21 July 2020: The latest episode of National Geographic’s Overheard podcast, The Canary of the Sea, featured an interview with CCB scientist Dr. Michelle Fournet. In this episode, Michelle talks about whales, noise, and effects of COVID-19 pandemic on ocean soundscape.
20 July 2020: National Public Radio (NPR) published and article titled “Whales Get A Break As Pandemic Creates Quieter Oceans” featuring CCB’s collaborative acoustic research work in Glacier Bay.
27 May 2020: The Mongabay Newscast released an episode highlighting the research work of Elephant Listening Project (ELP) at the Cornell Lab of Ornithology. The episode titled “Listening to elephants to protect Central Africa’s tropical forests” featured an interview with Ana Verahrami, ELP Research Analyst, who has recently returned from her second field season in Central African Republic. The episode features a handful of recordings the Elephant Listening Project has made at Dzanga Bai in the Central African Republic as well as recordings from its landscape-scale acoustic grid in the Republic of Congo’s Nouabalé-Ndoki National Park.
27 April 2020: CCB scientist Dr. Michelle Fournet was featured in an article titled “Silence is golden for whales as lockdown reduces ocean noise” published by The Guardian news journal. In this article, Michelle talked about the effects of reduced ocean on humpback whale communication during the coronavirus lockdown.
19 April 2020: The Narwhal website featured CCB scientist Dr. Michelle Fournet in an article titled “An important time to listen: ocean scientists race to hear the effects of coronavirus under water.” In this article, Michelle talks about the importance of listening to ocean soundscapes to understand the effects of coronavirus in under water habitats.
15 April 2020: Top of Mind With Julie Rose, a radio program on the BYU Radio, published an interview with Dr. Peter Wrege, Director of Elephant Listening Project at the Cornell Lab of Ornithology. In the segment titled “Helping African Forest Elephants Requires Lots of Listening,” Peter talks about elephant voices and the importance of listening to them.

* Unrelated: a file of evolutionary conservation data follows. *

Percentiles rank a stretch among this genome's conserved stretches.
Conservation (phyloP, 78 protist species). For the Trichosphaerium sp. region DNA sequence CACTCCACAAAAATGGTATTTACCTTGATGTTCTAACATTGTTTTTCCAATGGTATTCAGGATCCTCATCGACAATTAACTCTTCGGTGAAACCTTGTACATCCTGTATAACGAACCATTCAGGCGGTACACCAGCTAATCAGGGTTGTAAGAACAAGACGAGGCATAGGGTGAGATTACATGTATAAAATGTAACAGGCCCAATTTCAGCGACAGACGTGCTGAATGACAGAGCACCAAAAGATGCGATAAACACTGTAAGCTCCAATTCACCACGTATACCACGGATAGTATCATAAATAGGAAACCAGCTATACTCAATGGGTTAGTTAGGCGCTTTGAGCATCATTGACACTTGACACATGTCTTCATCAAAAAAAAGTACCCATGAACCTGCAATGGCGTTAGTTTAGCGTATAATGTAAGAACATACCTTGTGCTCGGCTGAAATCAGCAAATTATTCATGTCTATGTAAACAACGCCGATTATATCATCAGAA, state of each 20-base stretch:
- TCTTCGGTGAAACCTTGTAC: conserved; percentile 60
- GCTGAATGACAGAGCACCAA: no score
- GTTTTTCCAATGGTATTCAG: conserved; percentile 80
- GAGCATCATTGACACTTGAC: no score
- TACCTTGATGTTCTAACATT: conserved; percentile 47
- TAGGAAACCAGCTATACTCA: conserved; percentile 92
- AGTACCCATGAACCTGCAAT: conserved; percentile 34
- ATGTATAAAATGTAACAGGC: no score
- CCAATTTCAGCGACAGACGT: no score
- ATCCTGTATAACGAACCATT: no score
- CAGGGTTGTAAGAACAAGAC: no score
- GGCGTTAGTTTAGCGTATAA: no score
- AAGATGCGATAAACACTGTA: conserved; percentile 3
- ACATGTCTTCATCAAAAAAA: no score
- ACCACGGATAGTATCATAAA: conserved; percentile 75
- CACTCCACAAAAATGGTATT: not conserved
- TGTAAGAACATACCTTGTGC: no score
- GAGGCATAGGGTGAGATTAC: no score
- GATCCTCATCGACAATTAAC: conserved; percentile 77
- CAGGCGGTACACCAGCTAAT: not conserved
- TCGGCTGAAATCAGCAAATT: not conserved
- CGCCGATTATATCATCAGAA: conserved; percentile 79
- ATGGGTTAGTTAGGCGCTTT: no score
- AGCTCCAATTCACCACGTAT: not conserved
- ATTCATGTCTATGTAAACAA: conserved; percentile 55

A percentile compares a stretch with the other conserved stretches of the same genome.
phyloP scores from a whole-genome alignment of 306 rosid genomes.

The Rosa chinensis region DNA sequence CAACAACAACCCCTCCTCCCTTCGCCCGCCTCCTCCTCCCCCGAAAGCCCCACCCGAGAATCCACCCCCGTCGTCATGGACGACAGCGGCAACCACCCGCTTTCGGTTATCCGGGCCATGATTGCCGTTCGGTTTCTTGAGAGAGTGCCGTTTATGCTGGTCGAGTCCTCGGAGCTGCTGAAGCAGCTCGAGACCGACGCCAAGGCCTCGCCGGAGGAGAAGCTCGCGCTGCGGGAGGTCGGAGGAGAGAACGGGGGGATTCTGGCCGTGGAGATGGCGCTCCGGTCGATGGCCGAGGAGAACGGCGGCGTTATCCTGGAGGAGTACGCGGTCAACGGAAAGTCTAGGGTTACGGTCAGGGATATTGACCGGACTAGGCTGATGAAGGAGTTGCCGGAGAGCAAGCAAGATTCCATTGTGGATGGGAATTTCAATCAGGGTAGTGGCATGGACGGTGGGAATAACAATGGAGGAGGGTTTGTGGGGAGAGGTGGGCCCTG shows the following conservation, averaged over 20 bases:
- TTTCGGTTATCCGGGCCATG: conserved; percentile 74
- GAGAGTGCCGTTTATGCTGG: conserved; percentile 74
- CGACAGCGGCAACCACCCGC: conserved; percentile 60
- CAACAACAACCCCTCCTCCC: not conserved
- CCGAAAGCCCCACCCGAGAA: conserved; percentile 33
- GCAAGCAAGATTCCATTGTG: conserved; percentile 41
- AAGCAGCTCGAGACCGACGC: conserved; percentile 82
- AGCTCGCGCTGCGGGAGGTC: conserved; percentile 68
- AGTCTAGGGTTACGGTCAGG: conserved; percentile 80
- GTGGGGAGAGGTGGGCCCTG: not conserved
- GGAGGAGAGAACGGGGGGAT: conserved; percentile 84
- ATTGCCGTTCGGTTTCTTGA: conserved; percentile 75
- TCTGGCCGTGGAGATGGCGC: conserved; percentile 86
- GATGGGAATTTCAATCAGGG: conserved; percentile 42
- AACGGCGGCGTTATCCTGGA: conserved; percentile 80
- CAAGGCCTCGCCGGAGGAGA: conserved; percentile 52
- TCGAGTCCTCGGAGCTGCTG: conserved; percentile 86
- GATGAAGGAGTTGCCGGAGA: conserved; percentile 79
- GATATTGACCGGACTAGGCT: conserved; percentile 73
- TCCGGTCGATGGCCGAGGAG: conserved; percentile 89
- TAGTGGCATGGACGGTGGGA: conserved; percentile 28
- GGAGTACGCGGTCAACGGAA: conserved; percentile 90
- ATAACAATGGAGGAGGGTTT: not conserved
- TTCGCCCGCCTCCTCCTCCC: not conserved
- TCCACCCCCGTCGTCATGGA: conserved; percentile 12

08 April 2020: The PHYS.org news published an article titled “Harbor seals find it difficult to be heard over noise of cruise ships.” The news article is based upon a new research publication by the journal Biology Letters titled “Acoustically advertising male harbour seals in southeast Alaska do not make biologically relevant acoustic adjustments in the presence of vessel noise.” CCB scientists Dr. Michelle Fournet and Dr. Holger Klinck were two of the co-authors of the Biology Letters article.
08 April 2020: The Guardian published an article titled “Seal the deal: amorous mammals forced to contend with cruise ships.” Acoustic research work of CCB scientists Dr. Michelle Fournet an Dr. Hoger Klinck were featured in this news article.
02 April 2020: The Atlantic published an article titled “The Pandemic Is Turning the Natural World Upside Down.” CCB scientist Dr. Michelle Fournet was quoted in this article. Michelle’s work in Alaska and Florida may provide important information about the effects of social distancing measures on ocean ecosystems and marine life.
28 February 2020: Simone Gatson (Class of 2020), an undergraduate researcher and a member of the Elephant Listening Project team was featured in a Cornell Research web article titled “Elephant Rumbles – What Do They Mean?” In this article Simone talks about her experience in coding and classifying elephant sounds.
21 February 2020: CCB scientist Dr. Michelle Fournet was featured in an article titled “Why the warming oceans will get louder,” published on mashable.com. In this article, Michelle shared her perspective on how the warming ocean may increase the loudness of ocean soundscape.
22 January 2020: The Mongabay Newscast released an audio interview with CCB scientist Dr. Laurel Symes. In the accompanying article titled “Audio: The sounds of tropical katydids and how they can benefit conservation.” , The Mongabay Newscast highlighted Dr. Symes work on tropical katydids and how they can benefit conservation.